Modesto High matched Beyer scores in both categories, tying in district rankings for the silver in the English scores and the bronze in math behind Gregori High.
Enochs High took the gold, with 77 percent of juniors testing proficient in English and 42 percent equal to the task in math. Lakewood Elementary, which serves a high number of gifted students, proved its mettle in English (73 percent proficient) and math (63 percent).
Across Modesto City Schools’ elementary and junior high schools overall, however, only 27 percent of students made targets in reading and 26 percent in math. Its high schools, which include students from seven smaller elementary districts, tested at 58 percent proficient in English, 17 percent in math – both slight increases.
In other Stanislaus County districts, Hughson Unified showed the greatest gains among the multischool districts with 11 percent more students hitting a passing score in English and 5 percent in math.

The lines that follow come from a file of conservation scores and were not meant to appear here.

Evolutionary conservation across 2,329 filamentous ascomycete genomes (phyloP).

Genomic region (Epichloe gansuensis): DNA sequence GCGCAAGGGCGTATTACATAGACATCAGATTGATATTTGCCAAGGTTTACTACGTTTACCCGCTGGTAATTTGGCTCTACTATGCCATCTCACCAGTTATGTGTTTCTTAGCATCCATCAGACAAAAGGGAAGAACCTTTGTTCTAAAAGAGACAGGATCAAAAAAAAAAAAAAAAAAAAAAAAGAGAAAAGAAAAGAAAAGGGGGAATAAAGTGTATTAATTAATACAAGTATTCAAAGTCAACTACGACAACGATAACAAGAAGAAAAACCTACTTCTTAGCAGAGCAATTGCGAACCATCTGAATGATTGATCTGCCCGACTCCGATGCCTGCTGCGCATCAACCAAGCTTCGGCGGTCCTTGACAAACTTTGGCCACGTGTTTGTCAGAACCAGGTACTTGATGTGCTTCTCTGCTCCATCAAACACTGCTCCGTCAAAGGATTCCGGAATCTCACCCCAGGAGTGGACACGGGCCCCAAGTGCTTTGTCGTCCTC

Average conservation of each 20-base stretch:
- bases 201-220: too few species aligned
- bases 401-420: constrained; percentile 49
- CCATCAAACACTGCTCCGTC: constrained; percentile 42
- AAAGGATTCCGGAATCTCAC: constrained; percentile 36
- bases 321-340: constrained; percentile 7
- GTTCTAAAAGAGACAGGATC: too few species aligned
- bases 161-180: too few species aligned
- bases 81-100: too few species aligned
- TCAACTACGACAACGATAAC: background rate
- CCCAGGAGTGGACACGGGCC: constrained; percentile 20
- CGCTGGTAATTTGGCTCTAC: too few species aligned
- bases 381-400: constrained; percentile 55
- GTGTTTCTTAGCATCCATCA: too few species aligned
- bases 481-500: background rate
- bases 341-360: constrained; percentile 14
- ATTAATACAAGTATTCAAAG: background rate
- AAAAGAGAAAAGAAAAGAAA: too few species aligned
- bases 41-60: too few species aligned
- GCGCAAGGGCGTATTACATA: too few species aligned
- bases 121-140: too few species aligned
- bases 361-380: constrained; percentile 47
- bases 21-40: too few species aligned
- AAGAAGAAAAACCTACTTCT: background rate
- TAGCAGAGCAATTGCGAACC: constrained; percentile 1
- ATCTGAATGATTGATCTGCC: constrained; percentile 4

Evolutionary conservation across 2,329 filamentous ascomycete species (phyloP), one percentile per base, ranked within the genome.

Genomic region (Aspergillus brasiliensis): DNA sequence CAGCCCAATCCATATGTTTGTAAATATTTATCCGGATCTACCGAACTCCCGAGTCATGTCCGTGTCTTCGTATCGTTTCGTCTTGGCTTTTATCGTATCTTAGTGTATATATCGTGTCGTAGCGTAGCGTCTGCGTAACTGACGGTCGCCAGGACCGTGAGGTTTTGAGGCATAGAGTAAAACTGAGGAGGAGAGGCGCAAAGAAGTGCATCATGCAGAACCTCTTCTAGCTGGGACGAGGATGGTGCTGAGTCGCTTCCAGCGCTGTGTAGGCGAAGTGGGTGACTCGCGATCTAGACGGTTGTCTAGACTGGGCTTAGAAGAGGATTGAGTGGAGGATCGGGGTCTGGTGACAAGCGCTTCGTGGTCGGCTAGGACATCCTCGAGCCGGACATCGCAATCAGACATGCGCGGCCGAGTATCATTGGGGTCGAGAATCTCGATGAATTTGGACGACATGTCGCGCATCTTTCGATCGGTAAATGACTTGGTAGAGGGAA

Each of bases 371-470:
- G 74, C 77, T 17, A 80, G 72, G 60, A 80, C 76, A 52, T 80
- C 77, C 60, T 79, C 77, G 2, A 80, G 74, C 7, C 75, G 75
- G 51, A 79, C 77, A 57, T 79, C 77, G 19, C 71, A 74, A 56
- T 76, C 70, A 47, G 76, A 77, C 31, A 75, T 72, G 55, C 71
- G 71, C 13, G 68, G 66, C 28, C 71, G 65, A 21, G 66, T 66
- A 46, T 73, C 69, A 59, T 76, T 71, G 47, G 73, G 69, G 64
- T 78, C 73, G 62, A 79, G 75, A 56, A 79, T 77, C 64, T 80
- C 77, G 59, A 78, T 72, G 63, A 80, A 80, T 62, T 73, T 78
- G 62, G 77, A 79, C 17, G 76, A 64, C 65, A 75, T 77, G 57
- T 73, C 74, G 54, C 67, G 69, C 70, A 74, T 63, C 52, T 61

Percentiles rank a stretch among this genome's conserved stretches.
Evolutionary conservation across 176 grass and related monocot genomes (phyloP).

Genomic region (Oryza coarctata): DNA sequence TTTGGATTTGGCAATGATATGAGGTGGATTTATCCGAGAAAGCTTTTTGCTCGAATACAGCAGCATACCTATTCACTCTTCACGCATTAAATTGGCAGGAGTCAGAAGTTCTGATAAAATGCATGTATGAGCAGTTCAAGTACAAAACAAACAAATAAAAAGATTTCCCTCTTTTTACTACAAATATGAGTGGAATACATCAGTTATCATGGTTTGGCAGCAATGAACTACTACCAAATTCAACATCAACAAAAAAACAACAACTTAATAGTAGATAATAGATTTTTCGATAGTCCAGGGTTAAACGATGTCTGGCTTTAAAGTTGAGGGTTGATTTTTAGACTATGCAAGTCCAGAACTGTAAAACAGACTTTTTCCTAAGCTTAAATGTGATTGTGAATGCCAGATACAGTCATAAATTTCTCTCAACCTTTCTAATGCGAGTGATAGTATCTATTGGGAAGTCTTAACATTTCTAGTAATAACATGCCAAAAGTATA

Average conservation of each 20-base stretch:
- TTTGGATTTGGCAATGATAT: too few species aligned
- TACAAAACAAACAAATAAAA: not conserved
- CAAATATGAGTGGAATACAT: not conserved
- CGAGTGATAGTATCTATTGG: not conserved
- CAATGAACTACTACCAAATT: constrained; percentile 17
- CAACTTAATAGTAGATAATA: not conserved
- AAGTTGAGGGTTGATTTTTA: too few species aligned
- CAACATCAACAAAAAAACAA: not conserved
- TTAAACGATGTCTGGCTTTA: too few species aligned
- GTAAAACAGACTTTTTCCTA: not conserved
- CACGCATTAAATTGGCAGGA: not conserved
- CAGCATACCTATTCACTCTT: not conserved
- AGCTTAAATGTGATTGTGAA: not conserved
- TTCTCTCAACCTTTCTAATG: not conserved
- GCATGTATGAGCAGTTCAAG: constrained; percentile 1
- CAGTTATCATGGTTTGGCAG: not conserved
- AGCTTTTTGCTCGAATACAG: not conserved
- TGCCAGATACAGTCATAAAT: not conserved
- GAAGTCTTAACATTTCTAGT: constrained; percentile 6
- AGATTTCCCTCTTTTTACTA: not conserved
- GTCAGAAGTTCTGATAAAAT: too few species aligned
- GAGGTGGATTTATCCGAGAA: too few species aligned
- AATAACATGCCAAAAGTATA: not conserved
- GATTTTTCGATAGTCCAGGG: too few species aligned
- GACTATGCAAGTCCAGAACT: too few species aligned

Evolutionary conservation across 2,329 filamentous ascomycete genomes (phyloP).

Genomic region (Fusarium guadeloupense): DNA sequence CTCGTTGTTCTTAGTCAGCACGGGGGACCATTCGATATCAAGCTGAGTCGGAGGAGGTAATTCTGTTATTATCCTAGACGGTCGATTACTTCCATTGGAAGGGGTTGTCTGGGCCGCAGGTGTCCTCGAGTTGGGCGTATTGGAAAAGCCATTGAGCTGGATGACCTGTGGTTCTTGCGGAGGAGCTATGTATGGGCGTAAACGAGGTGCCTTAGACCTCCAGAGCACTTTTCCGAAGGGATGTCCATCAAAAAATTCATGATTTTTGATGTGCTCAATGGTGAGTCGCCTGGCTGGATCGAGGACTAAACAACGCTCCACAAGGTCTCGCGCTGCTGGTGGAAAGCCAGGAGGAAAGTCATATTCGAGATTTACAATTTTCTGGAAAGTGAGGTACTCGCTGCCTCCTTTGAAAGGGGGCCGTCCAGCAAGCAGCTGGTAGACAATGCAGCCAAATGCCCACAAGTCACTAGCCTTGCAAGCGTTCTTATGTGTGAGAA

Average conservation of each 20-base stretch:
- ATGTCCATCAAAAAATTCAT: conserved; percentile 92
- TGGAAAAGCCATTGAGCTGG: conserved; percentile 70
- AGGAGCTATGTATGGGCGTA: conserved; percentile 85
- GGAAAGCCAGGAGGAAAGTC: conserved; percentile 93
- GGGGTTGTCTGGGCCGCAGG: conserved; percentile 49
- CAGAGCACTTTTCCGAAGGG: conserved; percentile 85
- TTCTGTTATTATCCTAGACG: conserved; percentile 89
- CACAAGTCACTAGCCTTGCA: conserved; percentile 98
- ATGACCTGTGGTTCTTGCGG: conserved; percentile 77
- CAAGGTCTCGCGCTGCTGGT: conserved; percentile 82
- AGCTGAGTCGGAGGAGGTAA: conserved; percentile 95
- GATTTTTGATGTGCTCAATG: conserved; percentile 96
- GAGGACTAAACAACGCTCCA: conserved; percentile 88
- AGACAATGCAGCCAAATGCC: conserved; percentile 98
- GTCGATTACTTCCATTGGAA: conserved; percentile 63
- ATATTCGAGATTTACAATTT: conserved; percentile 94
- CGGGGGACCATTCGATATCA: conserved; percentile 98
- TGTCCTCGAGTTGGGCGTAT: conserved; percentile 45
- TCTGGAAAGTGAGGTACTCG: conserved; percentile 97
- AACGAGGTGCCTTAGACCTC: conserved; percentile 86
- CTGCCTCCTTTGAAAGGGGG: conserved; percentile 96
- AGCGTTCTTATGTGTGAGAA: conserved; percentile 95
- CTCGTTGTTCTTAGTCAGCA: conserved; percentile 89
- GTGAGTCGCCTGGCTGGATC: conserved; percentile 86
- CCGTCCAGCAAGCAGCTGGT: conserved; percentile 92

Among the largest districts, Turlock Unified students posted gains in both subjects, with 44 percent proficient in English, 28 percent in math. Ceres Unified saw gains in English, rising to 39 percent proficient, and stayed at 20 percent doing well in math. Sylvan Elementary and Stanislaus Union in north Modesto both rose to nearly half of students reaching proficient in English and 35 percent in math.
Individual student scores are reported to parents by mail. In addition, California provides a dedicated website, http://caaspp.cde.ca.gov, where parents and the public can view and compare aggregated results among schools, districts and counties along with statewide results.
The California Department of Education provides a wide range of tools for parents at http://testscoreguide.org, a new website with grade-by-grade, subject-by-subject information; detailed online guides to use in analyzing results, and practice tests at every grade level in English.